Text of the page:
Fish-farming pioneer wins ‘Nobel’ prize of food Published: 13 October, 2005
INDIAN scientist DR Modadugu Gupta, who spent 30 years creating a cheap and environmentally sustainable system of small-scale fish farming using abandoned ditches and seasonally flooded fields and water holes, was formally presented with the the prestigious $250,000 World Food Prize this week, Usatoday.com reported.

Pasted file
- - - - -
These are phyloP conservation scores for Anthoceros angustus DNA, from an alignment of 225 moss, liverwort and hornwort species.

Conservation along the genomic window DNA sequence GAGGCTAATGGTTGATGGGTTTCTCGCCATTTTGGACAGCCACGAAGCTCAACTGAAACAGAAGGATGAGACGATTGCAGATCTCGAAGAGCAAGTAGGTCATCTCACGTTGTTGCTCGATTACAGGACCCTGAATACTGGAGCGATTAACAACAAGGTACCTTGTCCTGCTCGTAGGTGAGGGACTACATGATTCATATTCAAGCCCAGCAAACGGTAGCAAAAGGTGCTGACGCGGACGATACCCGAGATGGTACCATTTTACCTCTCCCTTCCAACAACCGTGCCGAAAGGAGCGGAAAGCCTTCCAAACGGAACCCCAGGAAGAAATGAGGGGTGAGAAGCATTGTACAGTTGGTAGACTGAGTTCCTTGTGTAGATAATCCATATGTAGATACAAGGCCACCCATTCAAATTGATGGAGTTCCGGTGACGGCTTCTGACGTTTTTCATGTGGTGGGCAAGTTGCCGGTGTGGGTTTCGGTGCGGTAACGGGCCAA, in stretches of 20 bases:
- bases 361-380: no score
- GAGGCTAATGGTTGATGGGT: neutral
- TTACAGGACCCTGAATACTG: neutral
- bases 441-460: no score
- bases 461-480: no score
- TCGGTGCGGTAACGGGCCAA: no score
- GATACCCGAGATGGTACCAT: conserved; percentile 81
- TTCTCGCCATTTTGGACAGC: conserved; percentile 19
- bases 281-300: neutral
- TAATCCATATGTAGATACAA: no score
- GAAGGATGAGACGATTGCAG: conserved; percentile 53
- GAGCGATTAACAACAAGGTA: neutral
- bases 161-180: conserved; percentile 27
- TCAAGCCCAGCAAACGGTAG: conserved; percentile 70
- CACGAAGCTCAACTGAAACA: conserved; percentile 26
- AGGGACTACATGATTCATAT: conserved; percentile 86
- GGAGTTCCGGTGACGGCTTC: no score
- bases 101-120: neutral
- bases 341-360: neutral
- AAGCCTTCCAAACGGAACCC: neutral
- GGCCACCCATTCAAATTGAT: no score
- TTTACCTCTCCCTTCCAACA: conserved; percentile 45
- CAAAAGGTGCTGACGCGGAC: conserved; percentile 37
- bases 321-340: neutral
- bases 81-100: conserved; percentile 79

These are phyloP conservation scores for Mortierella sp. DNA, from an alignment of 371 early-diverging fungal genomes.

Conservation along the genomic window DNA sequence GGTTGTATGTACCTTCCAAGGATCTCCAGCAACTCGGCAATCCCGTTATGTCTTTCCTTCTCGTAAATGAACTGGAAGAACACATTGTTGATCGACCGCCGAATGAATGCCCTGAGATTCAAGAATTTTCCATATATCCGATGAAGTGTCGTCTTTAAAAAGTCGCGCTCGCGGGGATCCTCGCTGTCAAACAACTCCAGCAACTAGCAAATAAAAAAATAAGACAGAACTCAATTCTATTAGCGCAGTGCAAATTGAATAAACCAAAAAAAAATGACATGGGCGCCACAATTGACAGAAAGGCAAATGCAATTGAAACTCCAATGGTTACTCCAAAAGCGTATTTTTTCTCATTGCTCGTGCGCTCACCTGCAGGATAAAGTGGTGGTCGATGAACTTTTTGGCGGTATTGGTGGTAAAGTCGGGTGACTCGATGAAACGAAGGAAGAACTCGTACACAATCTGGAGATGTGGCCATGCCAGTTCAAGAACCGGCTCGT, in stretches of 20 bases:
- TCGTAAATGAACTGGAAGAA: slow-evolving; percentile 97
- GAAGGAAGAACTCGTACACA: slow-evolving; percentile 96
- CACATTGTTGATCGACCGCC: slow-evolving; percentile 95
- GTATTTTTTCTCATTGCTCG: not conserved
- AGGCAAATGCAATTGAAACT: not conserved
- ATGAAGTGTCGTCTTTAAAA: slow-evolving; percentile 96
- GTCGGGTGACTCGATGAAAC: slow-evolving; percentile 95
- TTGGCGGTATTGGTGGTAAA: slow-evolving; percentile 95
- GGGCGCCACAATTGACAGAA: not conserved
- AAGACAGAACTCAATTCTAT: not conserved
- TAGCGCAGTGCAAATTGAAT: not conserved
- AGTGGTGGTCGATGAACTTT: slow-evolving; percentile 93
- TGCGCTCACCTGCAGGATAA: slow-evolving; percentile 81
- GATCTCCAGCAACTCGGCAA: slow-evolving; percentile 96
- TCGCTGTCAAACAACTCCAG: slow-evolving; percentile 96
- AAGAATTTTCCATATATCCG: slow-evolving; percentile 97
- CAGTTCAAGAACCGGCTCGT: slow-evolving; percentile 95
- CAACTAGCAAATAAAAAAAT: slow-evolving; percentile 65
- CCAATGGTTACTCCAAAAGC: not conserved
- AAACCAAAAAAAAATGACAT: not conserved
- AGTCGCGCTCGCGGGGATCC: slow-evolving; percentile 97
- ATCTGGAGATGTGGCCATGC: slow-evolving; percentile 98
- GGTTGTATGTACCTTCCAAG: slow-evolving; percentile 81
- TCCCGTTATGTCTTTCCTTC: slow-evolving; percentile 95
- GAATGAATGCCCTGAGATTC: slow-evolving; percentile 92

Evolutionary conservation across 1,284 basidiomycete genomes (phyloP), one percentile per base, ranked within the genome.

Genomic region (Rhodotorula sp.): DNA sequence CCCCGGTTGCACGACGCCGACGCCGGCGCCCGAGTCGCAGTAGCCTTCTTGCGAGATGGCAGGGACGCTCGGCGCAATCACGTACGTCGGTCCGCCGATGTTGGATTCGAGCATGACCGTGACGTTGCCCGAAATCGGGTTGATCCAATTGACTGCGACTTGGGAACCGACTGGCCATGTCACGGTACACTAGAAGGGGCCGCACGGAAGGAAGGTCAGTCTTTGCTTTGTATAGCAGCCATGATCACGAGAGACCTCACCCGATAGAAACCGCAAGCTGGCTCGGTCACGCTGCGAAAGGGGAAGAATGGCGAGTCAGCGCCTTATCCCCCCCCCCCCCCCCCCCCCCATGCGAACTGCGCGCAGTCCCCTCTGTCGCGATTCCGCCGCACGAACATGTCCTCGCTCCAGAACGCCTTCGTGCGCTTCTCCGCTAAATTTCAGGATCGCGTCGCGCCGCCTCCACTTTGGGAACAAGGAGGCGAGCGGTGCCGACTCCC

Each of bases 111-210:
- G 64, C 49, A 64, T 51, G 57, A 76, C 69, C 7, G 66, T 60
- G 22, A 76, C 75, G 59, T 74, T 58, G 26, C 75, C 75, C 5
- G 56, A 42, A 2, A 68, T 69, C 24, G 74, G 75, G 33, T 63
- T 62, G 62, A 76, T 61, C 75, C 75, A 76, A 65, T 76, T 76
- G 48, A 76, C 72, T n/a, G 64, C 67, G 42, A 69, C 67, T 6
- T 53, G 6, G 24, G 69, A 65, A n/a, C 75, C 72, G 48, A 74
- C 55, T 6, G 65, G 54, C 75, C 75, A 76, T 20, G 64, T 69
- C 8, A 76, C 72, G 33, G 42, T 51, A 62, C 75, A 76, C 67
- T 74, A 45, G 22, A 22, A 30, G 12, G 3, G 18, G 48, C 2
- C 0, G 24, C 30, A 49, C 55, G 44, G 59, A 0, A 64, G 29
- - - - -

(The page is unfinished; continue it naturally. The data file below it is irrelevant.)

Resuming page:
The prize is considered by many to be the Nobel Prize of food and agriculture. The scientist is credited with having launched a “blue revolution” (a rapid increase in fish production) in the developing world. He received the World Food Prize for his work to enhance nutrition for over one million people, mostly very poor women, through the expansion of aquaculture and fish farming in South and Southeast Asia and Africa. Dr Gupta developed unique methods of fish farming, requiring little cost while causing no environmental damage. As a result, landless farmers and poor women have turned a million abandoned pools, roadside ditches, seasonally flooded fields and other bodies of water into mini-factories churning out fish for food and income. Keen to duplicate the success achieved in Asia, Dr. Gupta is working with a growing number of African countries to implement similar measures. He received the award in a Des Moines ceremony that’s part of the World Food Prize International Symposium.
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